U of Illinois business student develops pocket-sized device for health tracking

In 2016, Chang Hun Lee — a senior at the Gies College of Business at the University of Illinois at Urbana-Champaign — founded an innovative startup that helps people monitor their health, all using a pocket-sized device.

Five things to know:

1. The startup, OneSoftDigm, markets a product called OneSmartdiet — a device the size of a flash drive that uses bioelectrical impedance analysis, as well as infrared and photoplethysmographic sensors, to measure health and wellness data such as body fat, skeletal muscle mass, basal metabolic rate, body mass index, body water content, heart rate, body temperature, stress index, calorie intake and daily activity.

2. Mr. Lee hopes the data, which can be monitored through an iOS or Android smartphone app, will help users be proactive about their health. Armed with this information, users can track their progress and share their data with healthcare providers.

"A lot of people don't receive their important health information until they're sitting at a clinic, and it's too late," Mr. Lee said in an article for the Gies College of Business. "What I discovered is that too many people rely on their BMI or step counters like wearable devices. These are the wrong indicators of a person's true health."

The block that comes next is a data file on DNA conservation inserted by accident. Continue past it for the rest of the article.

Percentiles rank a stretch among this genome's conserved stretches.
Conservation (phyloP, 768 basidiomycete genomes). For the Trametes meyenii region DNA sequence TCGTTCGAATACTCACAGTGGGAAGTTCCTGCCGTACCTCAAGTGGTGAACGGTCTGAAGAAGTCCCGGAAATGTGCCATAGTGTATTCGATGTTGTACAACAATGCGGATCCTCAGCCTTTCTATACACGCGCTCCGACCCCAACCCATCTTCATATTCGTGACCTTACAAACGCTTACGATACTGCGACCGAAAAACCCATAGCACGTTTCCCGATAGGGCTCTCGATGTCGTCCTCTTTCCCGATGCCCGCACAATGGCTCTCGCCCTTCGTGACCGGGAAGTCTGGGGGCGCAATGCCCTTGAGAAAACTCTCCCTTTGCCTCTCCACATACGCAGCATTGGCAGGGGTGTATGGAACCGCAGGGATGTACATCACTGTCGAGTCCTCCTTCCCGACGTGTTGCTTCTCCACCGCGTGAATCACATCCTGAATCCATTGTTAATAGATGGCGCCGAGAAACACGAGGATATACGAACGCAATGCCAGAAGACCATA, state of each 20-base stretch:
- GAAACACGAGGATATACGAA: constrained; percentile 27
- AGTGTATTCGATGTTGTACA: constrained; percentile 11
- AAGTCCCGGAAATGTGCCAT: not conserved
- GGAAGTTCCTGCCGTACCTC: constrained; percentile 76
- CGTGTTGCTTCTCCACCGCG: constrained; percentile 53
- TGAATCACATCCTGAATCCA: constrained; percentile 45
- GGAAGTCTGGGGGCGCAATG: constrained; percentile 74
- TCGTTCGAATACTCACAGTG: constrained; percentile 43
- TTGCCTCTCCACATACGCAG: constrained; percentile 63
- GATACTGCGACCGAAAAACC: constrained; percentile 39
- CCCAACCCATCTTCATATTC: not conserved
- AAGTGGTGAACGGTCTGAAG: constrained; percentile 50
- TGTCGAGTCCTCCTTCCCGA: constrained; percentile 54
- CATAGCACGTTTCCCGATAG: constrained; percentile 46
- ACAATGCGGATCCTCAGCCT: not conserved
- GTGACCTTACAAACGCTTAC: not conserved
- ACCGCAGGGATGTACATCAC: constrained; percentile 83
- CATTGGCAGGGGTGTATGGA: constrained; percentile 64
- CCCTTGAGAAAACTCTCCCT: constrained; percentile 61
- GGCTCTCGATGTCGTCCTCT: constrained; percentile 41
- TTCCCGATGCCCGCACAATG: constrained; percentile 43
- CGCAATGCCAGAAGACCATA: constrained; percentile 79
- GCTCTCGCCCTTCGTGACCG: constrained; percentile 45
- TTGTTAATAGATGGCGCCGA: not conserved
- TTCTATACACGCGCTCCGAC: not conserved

3. Mr. Lee has been granted 10 patents for the technology, and his startup is valued at $5.5 million.OneSmartdiet isn't sold in stores in the U.S. yet, but it is available in retail stores in Europe and the Middle East. To date, OneSoftDigm has sold an estimated 15,000 units of the device, totalling $1.5 million in sales.

4. Mr. Lee has traveled around the world to promote the device, participating in conferences such as the Consumer Electronics Show and the Gulf Information Technology Exhibition. He was awarded $10,000 at the GITEX Dubai Expo in 2018 after winning first place in a competition among 200 startups, and the device has been accepted into Target's Open House, a San Francisco-based space to demo smart-home products.

5. Launching OneSoftDigm has taught Mr. Lee the importance of not only having a strong product, but also strong business and networking skills. He moved to Silicon Valley to pitch the OneSmartdiet device after his sophomore year of college, but the product was rejected by investors 49 times. The 50th investor he pitched to contributed $50,000, which helped get the business off the ground.

"When I went to Silicon Valley, I thought it was all about good technology," Mr. Lee said. "There was much more networking than I realized. I decided I needed to earn my degree, represent Gies College of Business proudly, and hopefully, down the road, I can be a resource for other Illinois students and help pave the way for them."

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